• I wish I could read Elvish forwards. I probably could learn… Language studies, here I come!

      • Charley R

         /  June 9, 2012

        Heheh, I’m sure you can learn it somewhere!

      • Yeah, I’ve got a book of Tolkien languages upstairs…

      • Charley R

         /  June 10, 2012

        Go to it! xD

  4. Ah, I tend to do the same thing when reading songs in books. It drives me insane. I hate it when they put an incredibly long song in a book. I’m not here to read about songs, I’m here to read a story, and yet they go and sing for a whole chapter. *sighs*
    I cannot say that I am a horrible rhymer, because that would be lying. I’m actually quite fond of writing poetry, except that one time when I wrote a very depressing poem that made a dear friend want to curl up in a ball and cry. o_o
    And now in other news, I have finished the Airborn series. A review on the first book is coming Monday, so check my blog for it then. I’ll see if I have time to review the other two, but it all depends on if I can finish spreading bark today…durn this bark.

    Reply
    • Depressing poems are awesome.
      That’s good. I’ll look for your review then. I’m in the middle of Jack Blank etc., and liking it a lot. I think you were mistaken when you said that the beginning was slow. It’s quite good.

      Reply
      • That’s good that you’re enjoying it, but I’m still going to stand by my opinion. It wasn’t like the beginning was action-packed adventures, but rather just sort of him explaining everything, which bored me. But I digress. Let me know when you finish it because the second book in the trilogy is excellent and you simply must read it! The third book has not been published…tragedy.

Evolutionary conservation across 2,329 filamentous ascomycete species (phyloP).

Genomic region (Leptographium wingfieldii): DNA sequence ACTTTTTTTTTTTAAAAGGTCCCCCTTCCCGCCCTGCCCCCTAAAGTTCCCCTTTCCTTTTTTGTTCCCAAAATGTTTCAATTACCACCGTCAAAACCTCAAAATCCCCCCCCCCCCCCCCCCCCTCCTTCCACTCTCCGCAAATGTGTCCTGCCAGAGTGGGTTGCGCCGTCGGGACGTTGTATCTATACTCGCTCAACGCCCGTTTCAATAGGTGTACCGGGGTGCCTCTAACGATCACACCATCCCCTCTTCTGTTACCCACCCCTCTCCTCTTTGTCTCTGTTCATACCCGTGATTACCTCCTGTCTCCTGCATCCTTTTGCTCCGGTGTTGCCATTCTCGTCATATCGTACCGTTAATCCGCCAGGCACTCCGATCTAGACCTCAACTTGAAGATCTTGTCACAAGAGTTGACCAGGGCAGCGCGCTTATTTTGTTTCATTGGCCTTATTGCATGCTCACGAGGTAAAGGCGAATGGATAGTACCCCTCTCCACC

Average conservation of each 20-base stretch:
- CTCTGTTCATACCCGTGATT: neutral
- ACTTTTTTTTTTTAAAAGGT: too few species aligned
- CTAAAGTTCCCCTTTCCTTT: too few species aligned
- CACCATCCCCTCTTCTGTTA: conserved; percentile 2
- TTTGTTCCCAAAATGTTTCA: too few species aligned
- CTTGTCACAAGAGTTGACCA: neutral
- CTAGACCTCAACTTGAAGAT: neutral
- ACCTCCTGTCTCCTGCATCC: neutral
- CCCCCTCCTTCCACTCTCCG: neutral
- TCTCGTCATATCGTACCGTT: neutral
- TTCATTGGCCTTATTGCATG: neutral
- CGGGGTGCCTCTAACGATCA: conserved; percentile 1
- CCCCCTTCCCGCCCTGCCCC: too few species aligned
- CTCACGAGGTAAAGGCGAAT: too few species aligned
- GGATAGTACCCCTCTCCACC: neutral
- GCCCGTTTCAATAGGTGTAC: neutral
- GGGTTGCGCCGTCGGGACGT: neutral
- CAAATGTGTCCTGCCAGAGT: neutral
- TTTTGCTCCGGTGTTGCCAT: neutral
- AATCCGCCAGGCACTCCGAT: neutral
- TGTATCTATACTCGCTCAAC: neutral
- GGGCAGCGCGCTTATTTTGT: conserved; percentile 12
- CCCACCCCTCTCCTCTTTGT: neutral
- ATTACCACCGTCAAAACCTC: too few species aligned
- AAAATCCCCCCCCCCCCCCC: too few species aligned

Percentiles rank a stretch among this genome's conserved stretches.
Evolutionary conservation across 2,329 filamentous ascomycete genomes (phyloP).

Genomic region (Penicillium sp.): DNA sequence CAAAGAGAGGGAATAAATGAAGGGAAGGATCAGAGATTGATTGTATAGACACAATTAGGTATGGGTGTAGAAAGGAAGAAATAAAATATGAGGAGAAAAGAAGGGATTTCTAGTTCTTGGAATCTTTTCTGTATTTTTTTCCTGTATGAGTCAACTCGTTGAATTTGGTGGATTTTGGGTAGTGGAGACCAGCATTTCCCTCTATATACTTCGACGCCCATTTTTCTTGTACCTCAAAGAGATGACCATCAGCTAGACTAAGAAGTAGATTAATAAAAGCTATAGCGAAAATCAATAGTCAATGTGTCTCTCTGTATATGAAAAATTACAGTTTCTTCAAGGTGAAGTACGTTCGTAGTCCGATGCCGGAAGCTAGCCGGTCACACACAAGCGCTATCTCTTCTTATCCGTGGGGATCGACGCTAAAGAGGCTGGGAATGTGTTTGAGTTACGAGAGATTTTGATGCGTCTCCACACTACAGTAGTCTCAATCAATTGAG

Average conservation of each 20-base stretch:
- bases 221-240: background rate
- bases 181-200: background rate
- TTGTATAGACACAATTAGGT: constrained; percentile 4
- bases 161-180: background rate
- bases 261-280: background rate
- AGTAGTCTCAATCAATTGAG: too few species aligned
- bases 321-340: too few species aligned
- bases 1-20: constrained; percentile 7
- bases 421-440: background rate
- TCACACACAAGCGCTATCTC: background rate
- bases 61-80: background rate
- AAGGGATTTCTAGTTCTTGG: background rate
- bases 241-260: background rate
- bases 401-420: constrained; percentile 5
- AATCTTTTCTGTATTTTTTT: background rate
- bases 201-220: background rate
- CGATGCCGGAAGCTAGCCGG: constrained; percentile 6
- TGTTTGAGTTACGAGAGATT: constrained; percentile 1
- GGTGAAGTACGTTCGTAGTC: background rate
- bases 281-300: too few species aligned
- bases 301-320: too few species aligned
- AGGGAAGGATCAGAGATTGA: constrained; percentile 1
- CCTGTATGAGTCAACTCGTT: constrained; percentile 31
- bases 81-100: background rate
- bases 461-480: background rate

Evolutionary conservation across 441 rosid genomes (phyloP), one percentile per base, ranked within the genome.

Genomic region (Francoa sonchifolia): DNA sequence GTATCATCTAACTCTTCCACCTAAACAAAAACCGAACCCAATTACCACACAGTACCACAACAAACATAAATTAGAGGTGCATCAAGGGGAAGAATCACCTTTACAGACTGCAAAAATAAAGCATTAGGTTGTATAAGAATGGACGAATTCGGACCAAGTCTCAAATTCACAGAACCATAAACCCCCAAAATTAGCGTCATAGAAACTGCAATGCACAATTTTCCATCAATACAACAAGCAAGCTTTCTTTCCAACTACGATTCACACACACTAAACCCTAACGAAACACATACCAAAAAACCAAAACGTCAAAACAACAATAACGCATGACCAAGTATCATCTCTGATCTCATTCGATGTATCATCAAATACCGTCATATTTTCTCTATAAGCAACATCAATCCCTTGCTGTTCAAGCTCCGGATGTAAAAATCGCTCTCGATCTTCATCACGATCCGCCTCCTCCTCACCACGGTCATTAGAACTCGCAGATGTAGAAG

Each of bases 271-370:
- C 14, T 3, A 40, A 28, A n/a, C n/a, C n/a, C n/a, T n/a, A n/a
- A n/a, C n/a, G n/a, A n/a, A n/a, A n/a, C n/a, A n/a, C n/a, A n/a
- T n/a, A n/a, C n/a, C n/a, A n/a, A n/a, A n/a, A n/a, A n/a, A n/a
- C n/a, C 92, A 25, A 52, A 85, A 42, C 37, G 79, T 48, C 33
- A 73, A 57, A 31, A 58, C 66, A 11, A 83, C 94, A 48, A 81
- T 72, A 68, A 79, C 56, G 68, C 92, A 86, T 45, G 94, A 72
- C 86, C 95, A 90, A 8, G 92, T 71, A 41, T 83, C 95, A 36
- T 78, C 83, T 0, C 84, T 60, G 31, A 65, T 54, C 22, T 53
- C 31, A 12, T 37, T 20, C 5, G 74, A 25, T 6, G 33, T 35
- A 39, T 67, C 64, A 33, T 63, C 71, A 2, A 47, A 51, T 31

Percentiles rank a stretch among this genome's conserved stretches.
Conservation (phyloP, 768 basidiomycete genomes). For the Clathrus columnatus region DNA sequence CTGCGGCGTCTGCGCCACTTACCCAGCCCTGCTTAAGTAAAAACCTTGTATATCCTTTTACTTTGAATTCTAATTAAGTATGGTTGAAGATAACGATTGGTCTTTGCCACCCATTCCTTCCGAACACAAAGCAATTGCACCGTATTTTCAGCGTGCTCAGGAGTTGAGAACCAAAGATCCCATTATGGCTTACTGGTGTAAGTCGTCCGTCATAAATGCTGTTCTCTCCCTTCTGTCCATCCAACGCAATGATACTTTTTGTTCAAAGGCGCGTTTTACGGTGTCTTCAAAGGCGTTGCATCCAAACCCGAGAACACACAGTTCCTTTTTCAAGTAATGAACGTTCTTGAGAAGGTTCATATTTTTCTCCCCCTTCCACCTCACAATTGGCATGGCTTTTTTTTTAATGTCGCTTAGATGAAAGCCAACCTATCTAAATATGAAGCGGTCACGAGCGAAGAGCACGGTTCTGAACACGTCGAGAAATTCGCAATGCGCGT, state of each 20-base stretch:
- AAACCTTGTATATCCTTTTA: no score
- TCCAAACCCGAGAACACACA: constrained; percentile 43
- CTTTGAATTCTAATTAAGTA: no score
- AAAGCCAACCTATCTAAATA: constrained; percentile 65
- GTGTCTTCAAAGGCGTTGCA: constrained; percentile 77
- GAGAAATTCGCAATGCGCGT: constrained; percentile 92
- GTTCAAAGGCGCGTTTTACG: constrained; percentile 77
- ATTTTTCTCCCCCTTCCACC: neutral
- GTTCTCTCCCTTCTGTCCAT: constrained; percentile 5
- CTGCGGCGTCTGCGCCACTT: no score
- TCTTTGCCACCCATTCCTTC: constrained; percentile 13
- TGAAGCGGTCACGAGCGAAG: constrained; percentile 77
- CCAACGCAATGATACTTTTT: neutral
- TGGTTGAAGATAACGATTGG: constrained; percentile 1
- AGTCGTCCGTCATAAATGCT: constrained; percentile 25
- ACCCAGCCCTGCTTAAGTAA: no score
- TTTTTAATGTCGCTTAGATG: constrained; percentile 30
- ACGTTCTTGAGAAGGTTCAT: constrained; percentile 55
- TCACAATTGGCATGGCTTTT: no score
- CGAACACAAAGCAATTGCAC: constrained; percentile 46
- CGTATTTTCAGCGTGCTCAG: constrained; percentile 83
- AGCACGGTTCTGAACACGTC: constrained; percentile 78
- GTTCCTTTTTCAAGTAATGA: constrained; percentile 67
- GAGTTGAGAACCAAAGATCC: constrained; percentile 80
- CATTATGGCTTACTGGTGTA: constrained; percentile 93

• I definitely enjoyed the ending. That was the high point of the book. Brilliant.
        Just because the author doesn’t begin the book with bullets flying past the MC’s head doesn’t mean that the beginning is slow. In fact, it had everything but bullets– only robot-zombies, explosions, and boatloads of humor. The book was interesting and very well written in my opinion.

      • Do you plan on reviewing it anytime soon?

      • Yes, I finished it the same day I said I was reading it. I’ve got a draft started for that review. Unfortunately, since I’m reading so many books (I must have read about 20 books in the past two weeks), I’ve got to be picky about what I review. This one was definitely worth it though.

  5. Ah, you’ll make it through. 😛 And if not, don’t worry.

    There isn’t any more singing in the series.

    Reply
  6. Voldemort should totally have a theme song, though. 😛

    Reply
  7. Wait. So what do you think about novels told in verse? Like Out Of The Dust by Karen Hesse?

    Reply
  8. I’m not all too fond of reading poetry either. Maybe it’s because I have a short attention span, or maybe I’m just strange (probably the latter – I’m “mutant and proud” after all) but somehow I find poetry kind of boring at times… It just doesn’t captivate me like prose does. For some reason, I find it quite surprising you haven’t read the whole Harry Potter series (maybe I’m just biased because I’m an avid fan, so forgive me if I come across as judgmental – I’m really not trying to be.) Which book are you up to now? I strongly, strongly advise you to continue reading until the end because the entire series is just brilliant, and I’m on the verge of fangirling over it so I shall spare you from my strangeness and leave you in peace now. bye.

    Reply
    • Prose has a broader language and a less restricted style that I like better than poetry.
      I’ve only read the first book, and am planning to read the second… once I find it. (In my defense, it hasn’t been present anywhere I’ve looked for the last few months now.)

      Reply
      • That’s definitely true. I also find it somewhat easier to express my ideas through prose – there’s just more room for detail, and I tend to be pretty detailed. And about Harry Potter, I may be able to help you with that. The whole series can be found as free e-books online, it just depends on whether or not you prefer reading hard copies to e-copies. All you have to do is type in “Harry Potter and the [*insert title here*] free pdf” and you should get a lot of good links. Here is an example of book 2: http://www.husspr.com/images/2.-Harry_Potter_and_the_Chamber_of_Secrets.pdf (not sure if I’m allowed to post links on here, but there’s no harm in trying I guess).

      • I will never resort to e-books while hard copies exist. How dare you…